While MoF Regulation 75 does not specifically refer to MM Regulation 7, its preamble does reiterate the need to increase the value of mining exports and protect domestic supplies. Thus, it clearly works in tandem with MM Regulation 7, with the 20 percent duty it imposes on unprocessed/unrefined exports providing a powerful incentive to process ores domestically.
No explanation is given as to why MM Regulation 7 only covers 41 general categories of unprocessed mining products (14 metals, 8 non-metal minerals, and 19 types of stone), while MoF Regulation 75 imposes the 20 percent export duty on 65 mining commodities.
(For a full list of mining products whose export is subject to 20 percent duty under MoF Regulation 75, see Box 3 below)
b. Coal Sector
As explained earlier, the Mining Act requires that not only all designated metals, minerals and stones be processed in-country prior to export by 12 January 2014, but also coal.
This mandate was acted upon by Government Regulation No. 23 of 2010, which requires the processing of coal prior to export (as well as metals, minerals and stones) either by the holder of the Production IUP/IUPK itself, or in collaboration with another Production IUP/IUPK or a company that holds a Special Processing IUP/IUPK. The Regulation’s elucidation explains that coal processing includes: (a) crushing; (b) washing; (c) blending; (d) upgrading; (e) briquetting; (f) liquefaction; (g) gasification; and (h) water mixing.
However, as in the case of the non-coal sector, holders of Coal COWs have until 12 January 2014 to comply with the processing requirement.
As things stand at the moment, coal may be exported by producers free of duty and with relatively few restrictions after they have fulfilled their domestic market obligations. However, with domestic coal demand set to soar upon the coming on stream of a string of new coal-fired power plants as part of the government’s generating capacity expansion program, the central government is concerned about securing long-term domestic coal supplies. This has led to suggestions in government circles that an export tax on coal, or even restrictions on exports, may be imminent, despite the fact that that an export tax would likely violate existing COWs. While the government has vehemently denied that any such plans are afoot, there is no telling at this stage what policy U-turns may lie ahead.
Summary of Current Situation
4. Recent Constitutional Court Rulings
The confusion prevailing in the mining sector has been compounded to some extent by two recent decisions of the Constitutional Court, in which a number of provisions of the Mining Act were struck down on the grounds that they unduly restricted public access to mining rights.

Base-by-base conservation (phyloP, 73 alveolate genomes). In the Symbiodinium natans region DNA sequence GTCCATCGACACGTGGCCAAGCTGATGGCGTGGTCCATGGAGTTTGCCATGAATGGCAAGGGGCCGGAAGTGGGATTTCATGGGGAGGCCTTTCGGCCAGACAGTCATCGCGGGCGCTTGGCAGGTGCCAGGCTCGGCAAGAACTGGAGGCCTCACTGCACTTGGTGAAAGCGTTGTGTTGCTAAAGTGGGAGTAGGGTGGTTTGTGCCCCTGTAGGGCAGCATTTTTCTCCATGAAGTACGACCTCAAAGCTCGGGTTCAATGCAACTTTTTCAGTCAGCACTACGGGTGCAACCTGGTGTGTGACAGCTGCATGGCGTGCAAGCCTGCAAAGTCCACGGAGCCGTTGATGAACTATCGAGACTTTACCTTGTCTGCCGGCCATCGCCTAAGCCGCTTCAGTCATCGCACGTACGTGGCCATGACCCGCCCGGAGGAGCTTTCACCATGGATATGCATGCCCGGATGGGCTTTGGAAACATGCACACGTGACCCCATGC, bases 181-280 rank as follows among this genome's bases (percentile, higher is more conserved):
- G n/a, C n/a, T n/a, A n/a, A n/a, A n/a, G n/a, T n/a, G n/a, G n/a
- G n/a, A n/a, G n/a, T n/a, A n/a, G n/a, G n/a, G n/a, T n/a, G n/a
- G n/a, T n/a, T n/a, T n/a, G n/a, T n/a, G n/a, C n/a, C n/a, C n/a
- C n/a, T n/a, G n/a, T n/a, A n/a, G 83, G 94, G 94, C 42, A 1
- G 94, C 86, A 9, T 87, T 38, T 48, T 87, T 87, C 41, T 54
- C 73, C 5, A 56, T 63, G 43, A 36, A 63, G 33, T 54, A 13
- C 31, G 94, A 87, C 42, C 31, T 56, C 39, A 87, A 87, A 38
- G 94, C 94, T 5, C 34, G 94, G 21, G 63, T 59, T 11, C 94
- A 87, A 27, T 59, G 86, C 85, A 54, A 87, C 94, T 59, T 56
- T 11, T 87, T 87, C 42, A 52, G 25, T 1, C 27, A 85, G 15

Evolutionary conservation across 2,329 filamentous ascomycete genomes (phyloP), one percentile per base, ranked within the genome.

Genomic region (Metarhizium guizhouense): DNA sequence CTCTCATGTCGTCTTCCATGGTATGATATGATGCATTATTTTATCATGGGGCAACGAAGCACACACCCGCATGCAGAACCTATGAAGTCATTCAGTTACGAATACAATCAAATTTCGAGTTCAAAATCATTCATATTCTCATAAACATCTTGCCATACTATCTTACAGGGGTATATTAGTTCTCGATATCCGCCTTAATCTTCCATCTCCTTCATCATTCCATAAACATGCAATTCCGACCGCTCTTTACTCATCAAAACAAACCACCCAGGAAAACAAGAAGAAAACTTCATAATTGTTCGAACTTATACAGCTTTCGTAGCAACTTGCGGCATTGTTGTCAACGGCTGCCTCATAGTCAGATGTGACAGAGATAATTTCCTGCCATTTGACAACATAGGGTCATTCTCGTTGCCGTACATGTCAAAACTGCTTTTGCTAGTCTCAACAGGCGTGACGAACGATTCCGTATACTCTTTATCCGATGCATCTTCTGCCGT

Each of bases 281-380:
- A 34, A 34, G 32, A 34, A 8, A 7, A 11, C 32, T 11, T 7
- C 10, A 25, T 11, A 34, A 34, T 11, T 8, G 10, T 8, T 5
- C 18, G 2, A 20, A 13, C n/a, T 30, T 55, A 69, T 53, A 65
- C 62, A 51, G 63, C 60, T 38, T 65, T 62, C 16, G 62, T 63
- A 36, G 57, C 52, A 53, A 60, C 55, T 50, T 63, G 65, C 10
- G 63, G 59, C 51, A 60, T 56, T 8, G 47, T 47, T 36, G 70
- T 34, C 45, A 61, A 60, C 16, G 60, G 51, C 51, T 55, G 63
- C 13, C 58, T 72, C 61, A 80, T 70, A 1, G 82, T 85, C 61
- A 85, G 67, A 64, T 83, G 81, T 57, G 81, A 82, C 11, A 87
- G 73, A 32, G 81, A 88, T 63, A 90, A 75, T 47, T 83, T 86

In the first decision (No. 25/PUU-VIII/2010, entered on 4 June 2012), the court ruled as unconstitutional the Mining Act’s Article 22(f), which provides, inter alia, that an IPR may only be issued in respect of land that has been mined by local people for at least 15 years. The court held that this unduly circumscribed the constitutional right to earn a living.
The court also annulled Article 52(1) of the Mining Act, which stipulates that an Exploration IUP for metals may only be granted in respect of a minimum geographic area of 5,000 hectares and a maximum of 100,000 hectares. The court ruled that the minimum size requirement unduly discriminated against small and medium-sized mining enterprises to the benefit of big operators.
In the second decision (No. 30/PUU-VIII/2010, also entered on 4 June 2012), the Constitutional Court struck down Articles 55(1), 61(1) and 75(4) of the Mining Act. Article 55(1) provides that an Exploration IUP for non-metal mining products may only be issued for a minimum geographic area of 500 hectares and a maximum of 25,000 hectares, while Article 61(1) stipulates a minimum area of 5,000 hectares and a maximum of 50,000 hectares for an Exploration IUP for coal. The court’s reasoning was similar to that in the first decision.
The second decision also saw the Court rule as conditionally unconstitutional the phrase “by way of auction,” as used in Articles 51, 60 and 75(4) of the Mining Act in connection with the granting of IUPs and IUPKs to private-sector companies. The court said that this would put smaller operators at a disadvantage if it was to be interpreted as meaning that “an auction shall be conducted without having regard to the differing administrative/managerial, technical, environmental and financial capacities of the participants in respect of what is being auctioned.” In other words, the ruling means that the government, in conducting such auctions, is required to take into consideration the differing capacities of the participants so as to ensure a level playing field.